Happy Thanksgiving weekend American friends!
Here in Canada, we celebrate our Thanksgiving in October, but Canada has in the last few years started tagging along with “Black Friday” and all the sales that go along with it - so, for me, it’s a time to NOT go out because I’m not a big fan of crazed deal hunters! Don’t get me wrong, I am a deal hunter, and I am generally crazed, but I am a quiet deal hunter. For instance, if I see a shelf with a bunch of fantastic items and they are on clearance, I will silently use my arm to make one grand gesture of sweeping all of said item into my cart, and walking away. Pleased as punch.
Well, that was all pretty random.
Let’s talk about today’s recipe! I found it this summer while cooking at Pleasant Bay Camp. Someone had purchased an ungodly amount of frozen blueberries for us to use, and I needed the freezer space, so got looking for a blueberry muffin recipe that was basic, used simple ingredients, and came out looking like a million bucks.
This recipe from Chef Savvy hit on all those points!
The campers gobbled them up, the staff stole them from the kitchen when I wasn’t looking, AND I got to use up some expiring milk to make up the first batch!
The recipe calls for sour cream, but we had an over-order of milk at camp, and it was expiring faster than we could make the campers and staff drink it! It is very common to use souring milk in recipes. A lot of recipes – mine included! – call for sour milk (or buttermilk), so don’t think “bleh! Using sour milk?!? Gross!”. It’s normal, it’s economical, and it creates a softer, fluffier baked good!
Some people do say not to use actual souring milk for recipes, but that strange, sour milk taste that is unpleasant if you were to drink it strait changes, and the only taste that remains is a oh-so-slight tangy flavour that really compliments sweet baked goods. I pinky-swear promise it DOES NOT taste like sour milk!
Anyway, all that being said, when I didn’t have actual souring milk, I made my own buttermilk by adding some vinegar or lemon juice to fresh milk (about 1 teaspoon to 1/4 Cup), stir, and allow to sit until it’s curdled.
As for the streusel top, I hate when super moist muffins get sticky on the top after they’ve cooled and sat. It’s better than a gross, dry muffin, but still. So, when I first looked up the recipe, I looked up “streusel topped blueberry muffins”, knowing that A: streusel is freakin’ delicious, and B: it would keep the tops from becoming sticky.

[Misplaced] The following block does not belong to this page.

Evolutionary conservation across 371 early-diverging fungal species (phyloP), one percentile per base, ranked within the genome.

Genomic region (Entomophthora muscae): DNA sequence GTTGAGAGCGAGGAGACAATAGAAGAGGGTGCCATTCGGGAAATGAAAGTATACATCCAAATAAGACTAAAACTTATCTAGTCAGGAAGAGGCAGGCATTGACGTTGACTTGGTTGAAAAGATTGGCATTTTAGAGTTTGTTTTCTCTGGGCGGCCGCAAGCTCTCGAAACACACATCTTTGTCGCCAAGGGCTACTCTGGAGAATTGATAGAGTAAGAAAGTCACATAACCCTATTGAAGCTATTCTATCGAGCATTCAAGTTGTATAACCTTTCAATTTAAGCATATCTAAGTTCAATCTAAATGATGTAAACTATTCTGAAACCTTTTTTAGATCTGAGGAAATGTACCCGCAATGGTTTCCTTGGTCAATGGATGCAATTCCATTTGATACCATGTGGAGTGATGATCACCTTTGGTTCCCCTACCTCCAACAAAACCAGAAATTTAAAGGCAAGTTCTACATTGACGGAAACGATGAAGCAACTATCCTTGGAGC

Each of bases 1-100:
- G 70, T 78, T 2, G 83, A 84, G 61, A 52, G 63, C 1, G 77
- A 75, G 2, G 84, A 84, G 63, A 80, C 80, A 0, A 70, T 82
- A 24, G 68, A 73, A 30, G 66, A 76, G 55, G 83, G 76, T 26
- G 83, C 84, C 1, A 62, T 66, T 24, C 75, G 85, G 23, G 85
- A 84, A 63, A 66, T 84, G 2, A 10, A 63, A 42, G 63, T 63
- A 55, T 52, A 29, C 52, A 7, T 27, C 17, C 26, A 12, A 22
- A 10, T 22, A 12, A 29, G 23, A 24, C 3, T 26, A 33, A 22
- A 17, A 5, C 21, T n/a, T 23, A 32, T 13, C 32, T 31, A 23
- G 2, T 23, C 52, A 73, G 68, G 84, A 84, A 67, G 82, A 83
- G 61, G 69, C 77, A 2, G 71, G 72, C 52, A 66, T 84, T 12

So, without further adieu, and sorry for blabbing on, here’s the recipe!
Blueberry Streusel Top Muffins
Adapted from Chef Savvy's "Blueberry Streusel Muffins"
For the Streusel Top:
For the Muffins:
For the Streusel Top:
For the Muffins:
I think these taste amazing if you eat them warm, with some butter and honey!
These lovely little muffins also freeze well, making them great to make ahead for school lunches, or to have on hand to randomly bring to someone who is in need of a pick-me-up!
Ok, well, I’ll see you later this week! On Thursday (the day I set aside for any autism writing I want to share), I’ll be telling you about something that happened last week with my son Caleb. If you’re new here and don’t know him, he’s my 12 ½ year old son with autism. He’s growing into an incredible young man, and last week he was involved in something that ordinarily might not leaving a Mom weeping with joy (several times in one day!), but that’s what was happening to me! I am overwhelmingly proud of him, his classmates, and his school! Stay tuned for that!
Hi, I'm Amy-Lyn!
I am the lady behind this here blog! I live in the sticks with my animals, my super handsome husband, and my
3 amazing kids!
Here you'll find things from recipes (gluten-free, paleo, and strait up junk food!), DIY ideas, thoughts on raising a son with autism, and whatever else pops into my brain! : )
Read more about me by clicking here!
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